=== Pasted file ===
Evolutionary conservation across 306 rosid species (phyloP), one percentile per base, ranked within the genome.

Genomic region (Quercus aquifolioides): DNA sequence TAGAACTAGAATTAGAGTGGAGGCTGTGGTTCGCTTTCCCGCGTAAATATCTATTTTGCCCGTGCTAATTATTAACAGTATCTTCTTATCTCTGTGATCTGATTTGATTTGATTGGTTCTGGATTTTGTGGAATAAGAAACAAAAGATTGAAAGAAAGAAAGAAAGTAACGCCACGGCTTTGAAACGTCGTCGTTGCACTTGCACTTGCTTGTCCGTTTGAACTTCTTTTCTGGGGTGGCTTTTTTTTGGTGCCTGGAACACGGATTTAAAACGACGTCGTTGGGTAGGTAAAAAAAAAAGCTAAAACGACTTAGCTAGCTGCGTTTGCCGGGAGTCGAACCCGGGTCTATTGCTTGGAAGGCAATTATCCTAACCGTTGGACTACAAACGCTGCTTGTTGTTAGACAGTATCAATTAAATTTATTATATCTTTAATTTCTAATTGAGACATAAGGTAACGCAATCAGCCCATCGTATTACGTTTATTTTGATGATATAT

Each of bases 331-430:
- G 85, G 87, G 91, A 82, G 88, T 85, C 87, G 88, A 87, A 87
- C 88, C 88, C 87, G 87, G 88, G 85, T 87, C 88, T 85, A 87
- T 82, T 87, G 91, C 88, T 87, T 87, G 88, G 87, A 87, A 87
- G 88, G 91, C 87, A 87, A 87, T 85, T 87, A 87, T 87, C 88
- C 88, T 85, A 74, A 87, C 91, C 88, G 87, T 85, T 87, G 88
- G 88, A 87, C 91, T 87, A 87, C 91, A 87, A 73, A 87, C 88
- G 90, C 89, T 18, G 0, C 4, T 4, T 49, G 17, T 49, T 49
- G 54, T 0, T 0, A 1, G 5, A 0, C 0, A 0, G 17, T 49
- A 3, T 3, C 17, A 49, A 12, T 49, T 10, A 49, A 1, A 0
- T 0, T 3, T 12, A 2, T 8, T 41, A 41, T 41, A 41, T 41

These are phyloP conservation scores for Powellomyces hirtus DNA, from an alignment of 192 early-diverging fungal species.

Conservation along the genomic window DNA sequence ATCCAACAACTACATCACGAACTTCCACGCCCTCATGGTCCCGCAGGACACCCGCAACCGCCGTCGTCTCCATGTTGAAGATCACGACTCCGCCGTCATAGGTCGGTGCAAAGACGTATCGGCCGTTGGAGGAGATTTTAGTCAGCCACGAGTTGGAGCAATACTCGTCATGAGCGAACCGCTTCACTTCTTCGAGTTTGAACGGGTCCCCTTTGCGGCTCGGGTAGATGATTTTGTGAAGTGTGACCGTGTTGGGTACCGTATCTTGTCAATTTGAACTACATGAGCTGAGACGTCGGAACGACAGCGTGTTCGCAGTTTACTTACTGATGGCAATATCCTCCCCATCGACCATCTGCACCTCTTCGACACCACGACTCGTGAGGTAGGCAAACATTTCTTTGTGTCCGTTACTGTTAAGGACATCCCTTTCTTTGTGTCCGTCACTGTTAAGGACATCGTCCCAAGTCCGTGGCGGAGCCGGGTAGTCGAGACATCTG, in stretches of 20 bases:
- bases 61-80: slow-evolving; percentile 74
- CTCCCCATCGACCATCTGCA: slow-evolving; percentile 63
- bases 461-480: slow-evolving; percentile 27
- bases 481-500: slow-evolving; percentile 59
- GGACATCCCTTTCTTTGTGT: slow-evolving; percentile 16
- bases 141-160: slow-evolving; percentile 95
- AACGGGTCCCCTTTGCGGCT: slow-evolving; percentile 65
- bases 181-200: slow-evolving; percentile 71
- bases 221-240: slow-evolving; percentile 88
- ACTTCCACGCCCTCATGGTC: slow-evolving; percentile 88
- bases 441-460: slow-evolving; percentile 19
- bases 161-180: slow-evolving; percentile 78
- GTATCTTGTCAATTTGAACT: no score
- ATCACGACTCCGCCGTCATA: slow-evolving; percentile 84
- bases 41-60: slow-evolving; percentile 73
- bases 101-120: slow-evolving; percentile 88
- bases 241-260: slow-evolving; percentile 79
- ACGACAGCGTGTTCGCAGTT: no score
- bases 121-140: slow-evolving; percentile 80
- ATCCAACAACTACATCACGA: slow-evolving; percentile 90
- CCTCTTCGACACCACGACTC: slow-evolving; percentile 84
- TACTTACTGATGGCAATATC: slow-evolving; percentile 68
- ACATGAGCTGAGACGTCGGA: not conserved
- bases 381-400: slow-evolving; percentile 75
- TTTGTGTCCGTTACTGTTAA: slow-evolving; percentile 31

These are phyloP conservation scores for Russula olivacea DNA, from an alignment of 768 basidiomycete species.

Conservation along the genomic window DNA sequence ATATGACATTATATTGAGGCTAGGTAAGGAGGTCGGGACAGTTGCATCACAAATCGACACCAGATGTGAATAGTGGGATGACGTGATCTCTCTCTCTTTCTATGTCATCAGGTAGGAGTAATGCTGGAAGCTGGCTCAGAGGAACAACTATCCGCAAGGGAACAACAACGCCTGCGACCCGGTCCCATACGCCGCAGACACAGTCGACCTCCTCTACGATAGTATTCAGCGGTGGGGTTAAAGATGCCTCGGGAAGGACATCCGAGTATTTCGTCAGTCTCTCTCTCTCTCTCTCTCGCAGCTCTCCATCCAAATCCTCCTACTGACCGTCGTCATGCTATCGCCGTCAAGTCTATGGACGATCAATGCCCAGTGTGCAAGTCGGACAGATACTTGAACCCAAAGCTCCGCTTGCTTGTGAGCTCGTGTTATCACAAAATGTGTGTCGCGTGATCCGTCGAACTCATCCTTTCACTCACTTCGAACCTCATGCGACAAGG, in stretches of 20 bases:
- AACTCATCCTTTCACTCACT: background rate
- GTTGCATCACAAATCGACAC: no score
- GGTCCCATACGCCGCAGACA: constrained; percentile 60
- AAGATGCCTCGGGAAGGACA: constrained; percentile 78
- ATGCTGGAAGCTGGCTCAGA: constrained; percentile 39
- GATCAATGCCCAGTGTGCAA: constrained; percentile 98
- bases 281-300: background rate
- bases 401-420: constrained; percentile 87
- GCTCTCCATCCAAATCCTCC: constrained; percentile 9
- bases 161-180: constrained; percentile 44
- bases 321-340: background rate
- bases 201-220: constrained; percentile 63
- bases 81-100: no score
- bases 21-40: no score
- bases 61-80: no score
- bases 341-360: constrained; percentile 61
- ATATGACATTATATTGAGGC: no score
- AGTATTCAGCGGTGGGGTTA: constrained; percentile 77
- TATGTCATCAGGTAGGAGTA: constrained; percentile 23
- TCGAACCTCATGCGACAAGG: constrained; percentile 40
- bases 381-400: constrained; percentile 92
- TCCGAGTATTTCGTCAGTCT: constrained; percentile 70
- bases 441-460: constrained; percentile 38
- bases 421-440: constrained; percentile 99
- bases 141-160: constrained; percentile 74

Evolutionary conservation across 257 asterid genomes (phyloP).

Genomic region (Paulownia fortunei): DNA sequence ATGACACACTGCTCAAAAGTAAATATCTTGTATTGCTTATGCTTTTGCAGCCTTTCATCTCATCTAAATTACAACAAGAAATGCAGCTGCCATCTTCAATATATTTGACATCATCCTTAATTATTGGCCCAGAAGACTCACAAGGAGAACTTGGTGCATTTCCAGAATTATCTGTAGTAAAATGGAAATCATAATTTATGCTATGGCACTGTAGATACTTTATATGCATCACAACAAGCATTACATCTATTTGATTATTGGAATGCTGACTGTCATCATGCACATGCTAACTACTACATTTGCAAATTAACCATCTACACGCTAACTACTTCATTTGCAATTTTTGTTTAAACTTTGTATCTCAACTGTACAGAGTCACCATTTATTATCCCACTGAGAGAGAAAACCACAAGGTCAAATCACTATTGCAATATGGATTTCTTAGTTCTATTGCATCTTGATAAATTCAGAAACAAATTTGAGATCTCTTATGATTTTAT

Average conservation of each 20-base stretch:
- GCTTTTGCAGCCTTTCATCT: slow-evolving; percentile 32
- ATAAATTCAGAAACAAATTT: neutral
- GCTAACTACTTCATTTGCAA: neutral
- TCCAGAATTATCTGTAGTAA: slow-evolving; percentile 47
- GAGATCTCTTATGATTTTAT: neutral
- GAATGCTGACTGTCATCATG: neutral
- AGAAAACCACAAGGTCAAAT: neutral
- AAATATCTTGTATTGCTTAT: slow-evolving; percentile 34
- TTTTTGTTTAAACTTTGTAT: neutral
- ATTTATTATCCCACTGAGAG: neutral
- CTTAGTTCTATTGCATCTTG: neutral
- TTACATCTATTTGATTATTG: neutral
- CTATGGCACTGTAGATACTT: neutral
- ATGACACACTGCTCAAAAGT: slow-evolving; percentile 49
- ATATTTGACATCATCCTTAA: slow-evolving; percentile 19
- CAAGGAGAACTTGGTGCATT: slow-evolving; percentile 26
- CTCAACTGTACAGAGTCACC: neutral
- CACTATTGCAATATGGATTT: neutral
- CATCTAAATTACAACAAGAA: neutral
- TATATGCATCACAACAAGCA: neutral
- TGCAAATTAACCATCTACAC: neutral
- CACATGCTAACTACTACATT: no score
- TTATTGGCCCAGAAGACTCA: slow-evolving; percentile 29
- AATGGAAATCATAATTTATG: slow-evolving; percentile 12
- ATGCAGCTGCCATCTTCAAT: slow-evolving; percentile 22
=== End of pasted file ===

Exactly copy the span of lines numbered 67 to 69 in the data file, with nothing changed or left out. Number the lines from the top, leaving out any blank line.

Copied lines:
- bases 141-160: constrained; percentile 74

Evolutionary conservation across 257 asterid genomes (phyloP).

Genomic region (Paulownia fortunei): DNA sequence ATGACACACTGCTCAAAAGTAAATATCTTGTATTGCTTATGCTTTTGCAGCCTTTCATCTCATCTAAATTACAACAAGAAATGCAGCTGCCATCTTCAATATATTTGACATCATCCTTAATTATTGGCCCAGAAGACTCACAAGGAGAACTTGGTGCATTTCCAGAATTATCTGTAGTAAAATGGAAATCATAATTTATGCTATGGCACTGTAGATACTTTATATGCATCACAACAAGCATTACATCTATTTGATTATTGGAATGCTGACTGTCATCATGCACATGCTAACTACTACATTTGCAAATTAACCATCTACACGCTAACTACTTCATTTGCAATTTTTGTTTAAACTTTGTATCTCAACTGTACAGAGTCACCATTTATTATCCCACTGAGAGAGAAAACCACAAGGTCAAATCACTATTGCAATATGGATTTCTTAGTTCTATTGCATCTTGATAAATTCAGAAACAAATTTGAGATCTCTTATGATTTTAT